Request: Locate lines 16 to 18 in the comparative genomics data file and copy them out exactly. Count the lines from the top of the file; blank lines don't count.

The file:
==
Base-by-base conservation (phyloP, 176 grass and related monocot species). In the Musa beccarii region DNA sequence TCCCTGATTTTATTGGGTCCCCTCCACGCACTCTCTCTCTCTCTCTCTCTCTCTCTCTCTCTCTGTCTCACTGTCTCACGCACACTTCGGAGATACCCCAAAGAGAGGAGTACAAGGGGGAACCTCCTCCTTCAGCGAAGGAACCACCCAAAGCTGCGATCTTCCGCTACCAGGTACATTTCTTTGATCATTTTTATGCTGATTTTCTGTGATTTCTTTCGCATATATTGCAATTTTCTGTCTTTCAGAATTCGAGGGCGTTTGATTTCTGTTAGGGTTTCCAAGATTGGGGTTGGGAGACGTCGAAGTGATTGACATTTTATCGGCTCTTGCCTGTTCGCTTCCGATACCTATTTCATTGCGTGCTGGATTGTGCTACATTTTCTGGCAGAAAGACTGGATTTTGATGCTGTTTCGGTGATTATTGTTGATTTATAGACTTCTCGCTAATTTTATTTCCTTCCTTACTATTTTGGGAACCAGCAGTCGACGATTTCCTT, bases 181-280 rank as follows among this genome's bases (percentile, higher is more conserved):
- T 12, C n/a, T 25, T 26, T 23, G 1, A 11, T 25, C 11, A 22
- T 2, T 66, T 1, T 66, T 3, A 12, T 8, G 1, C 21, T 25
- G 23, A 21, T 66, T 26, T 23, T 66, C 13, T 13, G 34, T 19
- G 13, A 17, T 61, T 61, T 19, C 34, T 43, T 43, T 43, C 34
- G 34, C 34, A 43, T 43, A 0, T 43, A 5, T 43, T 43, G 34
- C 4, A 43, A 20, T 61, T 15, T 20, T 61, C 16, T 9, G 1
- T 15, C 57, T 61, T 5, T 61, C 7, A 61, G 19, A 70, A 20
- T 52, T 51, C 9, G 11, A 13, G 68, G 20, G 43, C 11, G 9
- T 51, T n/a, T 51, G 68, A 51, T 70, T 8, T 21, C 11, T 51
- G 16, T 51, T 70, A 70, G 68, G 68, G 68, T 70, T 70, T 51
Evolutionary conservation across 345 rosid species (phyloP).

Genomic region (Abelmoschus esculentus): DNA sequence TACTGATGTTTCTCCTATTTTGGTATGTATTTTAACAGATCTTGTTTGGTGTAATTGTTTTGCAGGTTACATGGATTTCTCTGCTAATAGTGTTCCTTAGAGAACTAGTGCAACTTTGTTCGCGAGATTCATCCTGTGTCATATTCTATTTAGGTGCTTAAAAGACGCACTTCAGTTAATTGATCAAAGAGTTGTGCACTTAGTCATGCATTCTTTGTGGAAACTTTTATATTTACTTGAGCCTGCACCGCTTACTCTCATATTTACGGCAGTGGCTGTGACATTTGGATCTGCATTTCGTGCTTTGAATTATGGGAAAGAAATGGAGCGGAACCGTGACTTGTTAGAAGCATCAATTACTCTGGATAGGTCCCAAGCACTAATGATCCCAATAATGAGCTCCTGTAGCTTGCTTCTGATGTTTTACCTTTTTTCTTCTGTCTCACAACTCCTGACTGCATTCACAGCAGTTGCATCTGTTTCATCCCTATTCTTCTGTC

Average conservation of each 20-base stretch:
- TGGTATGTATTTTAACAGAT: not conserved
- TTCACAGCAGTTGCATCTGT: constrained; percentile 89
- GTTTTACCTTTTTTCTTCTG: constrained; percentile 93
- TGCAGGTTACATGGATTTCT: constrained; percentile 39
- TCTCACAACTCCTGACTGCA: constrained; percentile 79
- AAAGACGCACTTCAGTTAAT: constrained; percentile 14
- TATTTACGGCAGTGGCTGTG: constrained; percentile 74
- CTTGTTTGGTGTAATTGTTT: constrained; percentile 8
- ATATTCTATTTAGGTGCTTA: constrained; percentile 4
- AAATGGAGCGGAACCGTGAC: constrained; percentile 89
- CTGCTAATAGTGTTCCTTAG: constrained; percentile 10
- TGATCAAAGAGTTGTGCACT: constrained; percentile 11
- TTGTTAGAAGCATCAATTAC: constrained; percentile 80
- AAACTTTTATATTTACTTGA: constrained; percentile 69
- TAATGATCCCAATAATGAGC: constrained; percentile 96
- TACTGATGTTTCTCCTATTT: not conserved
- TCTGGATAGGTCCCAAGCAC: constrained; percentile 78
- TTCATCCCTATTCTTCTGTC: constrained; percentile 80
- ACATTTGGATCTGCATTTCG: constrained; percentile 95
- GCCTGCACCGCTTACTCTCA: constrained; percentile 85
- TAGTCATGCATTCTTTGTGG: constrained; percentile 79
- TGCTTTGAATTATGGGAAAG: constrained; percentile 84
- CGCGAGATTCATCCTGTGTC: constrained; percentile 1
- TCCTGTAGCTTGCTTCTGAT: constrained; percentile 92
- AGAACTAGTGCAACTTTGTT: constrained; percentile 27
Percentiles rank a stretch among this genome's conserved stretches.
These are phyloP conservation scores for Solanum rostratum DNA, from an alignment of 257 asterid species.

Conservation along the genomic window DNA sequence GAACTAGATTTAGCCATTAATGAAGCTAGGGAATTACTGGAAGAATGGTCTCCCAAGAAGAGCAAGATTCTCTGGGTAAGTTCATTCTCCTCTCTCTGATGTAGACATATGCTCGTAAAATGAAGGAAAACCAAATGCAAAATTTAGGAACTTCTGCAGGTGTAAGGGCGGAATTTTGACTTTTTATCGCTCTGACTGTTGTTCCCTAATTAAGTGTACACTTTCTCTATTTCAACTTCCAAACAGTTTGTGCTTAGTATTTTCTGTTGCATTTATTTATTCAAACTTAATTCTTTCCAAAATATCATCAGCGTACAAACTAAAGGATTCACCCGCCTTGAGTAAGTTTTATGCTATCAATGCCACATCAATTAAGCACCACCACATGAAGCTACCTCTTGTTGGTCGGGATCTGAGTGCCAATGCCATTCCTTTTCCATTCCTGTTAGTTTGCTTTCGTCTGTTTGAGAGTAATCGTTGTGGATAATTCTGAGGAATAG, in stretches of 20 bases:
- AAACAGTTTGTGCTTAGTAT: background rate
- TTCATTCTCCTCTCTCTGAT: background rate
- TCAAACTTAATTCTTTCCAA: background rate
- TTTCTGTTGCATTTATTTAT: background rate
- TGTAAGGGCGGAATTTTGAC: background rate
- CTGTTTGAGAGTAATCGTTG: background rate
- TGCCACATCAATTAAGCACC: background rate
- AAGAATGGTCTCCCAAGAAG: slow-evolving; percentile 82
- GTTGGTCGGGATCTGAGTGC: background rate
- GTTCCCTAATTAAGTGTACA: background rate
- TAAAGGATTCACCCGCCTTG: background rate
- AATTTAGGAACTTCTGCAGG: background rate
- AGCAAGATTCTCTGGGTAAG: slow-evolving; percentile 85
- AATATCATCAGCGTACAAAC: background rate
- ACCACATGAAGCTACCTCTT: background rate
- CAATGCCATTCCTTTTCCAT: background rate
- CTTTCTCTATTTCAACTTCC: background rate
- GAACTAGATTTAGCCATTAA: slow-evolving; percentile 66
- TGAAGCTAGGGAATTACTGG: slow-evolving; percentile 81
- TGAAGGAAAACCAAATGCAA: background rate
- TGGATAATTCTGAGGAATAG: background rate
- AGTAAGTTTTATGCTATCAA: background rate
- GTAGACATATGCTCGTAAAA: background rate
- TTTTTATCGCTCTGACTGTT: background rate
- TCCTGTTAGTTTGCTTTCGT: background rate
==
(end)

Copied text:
- TTCACAGCAGTTGCATCTGT: constrained; percentile 89
- GTTTTACCTTTTTTCTTCTG: constrained; percentile 93
- TGCAGGTTACATGGATTTCT: constrained; percentile 39